Nero di Troia
"Uva di Troia" has an interesting and debatable history. The reigning story is depicted by Homer, who wrote of the vines in his accounts of the battle in the ancient city of Troy. It is thought that the vines had been brought to Puglia by Greek sailors over 2000 years ago, when Diomedes, the Greek hero, destroyed Troy. Located in Puglia, Podere 29 as it is today was purchased and produced its first vintage in 2005. Prior to Podere 29, the land was given to a WWI veteran as farm land to tend after his years of service. This was typical in Italy, as the National Opus for ex-Servicemen allocated land to veterans to compensate them for their services. Farm 29 was the original number assigned to the land designated by the registry. Drink in the next year or two at 16-18 degrees Celsius.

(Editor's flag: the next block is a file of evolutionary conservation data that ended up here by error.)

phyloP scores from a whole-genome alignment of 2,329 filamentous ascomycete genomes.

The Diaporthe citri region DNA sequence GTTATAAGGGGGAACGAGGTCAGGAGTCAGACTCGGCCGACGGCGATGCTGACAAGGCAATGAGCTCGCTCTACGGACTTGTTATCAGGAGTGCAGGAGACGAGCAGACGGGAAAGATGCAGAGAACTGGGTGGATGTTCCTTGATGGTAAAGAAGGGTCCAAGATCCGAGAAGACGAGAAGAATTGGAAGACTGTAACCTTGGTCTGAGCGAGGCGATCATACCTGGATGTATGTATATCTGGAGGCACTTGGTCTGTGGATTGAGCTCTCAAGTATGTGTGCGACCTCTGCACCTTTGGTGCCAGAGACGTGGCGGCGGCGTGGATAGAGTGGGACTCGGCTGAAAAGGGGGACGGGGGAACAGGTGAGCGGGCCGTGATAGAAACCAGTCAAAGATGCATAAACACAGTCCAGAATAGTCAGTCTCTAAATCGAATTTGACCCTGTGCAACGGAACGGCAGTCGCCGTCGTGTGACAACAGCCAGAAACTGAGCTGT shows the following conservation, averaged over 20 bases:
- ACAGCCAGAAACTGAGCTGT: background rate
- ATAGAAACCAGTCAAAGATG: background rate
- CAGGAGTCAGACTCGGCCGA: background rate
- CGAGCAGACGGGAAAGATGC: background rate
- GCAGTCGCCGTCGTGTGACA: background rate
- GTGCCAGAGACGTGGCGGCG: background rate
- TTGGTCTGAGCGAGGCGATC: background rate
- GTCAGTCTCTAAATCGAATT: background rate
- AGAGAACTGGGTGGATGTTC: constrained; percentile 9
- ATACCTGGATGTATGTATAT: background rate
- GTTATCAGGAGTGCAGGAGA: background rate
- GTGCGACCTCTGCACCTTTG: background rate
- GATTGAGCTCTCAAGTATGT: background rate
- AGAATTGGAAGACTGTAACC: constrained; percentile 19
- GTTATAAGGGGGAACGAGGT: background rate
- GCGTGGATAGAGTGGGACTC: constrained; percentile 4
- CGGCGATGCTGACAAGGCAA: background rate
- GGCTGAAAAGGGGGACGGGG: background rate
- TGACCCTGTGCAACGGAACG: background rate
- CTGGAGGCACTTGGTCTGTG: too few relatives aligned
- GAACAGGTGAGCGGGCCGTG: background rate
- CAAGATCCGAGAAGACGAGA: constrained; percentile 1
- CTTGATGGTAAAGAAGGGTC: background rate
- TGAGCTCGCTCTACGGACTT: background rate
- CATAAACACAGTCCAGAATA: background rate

Purple core with flecks of ruby. The wine barely trails from core to rim.
Rich and pronounced nose that is fruit dominant. Plums, blackberries, dried cranberries, prunes and violet.
The wine undergoes malolactic fermentation, which converts the harsh malic acids into CO2 and smoother lactic acids. In red wines, this occurs to neutralize harsh acidity and to help increase ageability. Fermented in steel tanks for 6 months, the plummy red fruits are clean and show bright and tart flavours. Nero di Troia is known for its tannins; having seen no oak, all of the chewy tannins come from the thick skins of the grape.
A great wine for a cheese plate, especially aged. The harder a cheese is, the better it will react to a wine full of tannins, as proteins in an aged cheese will temper the tannins.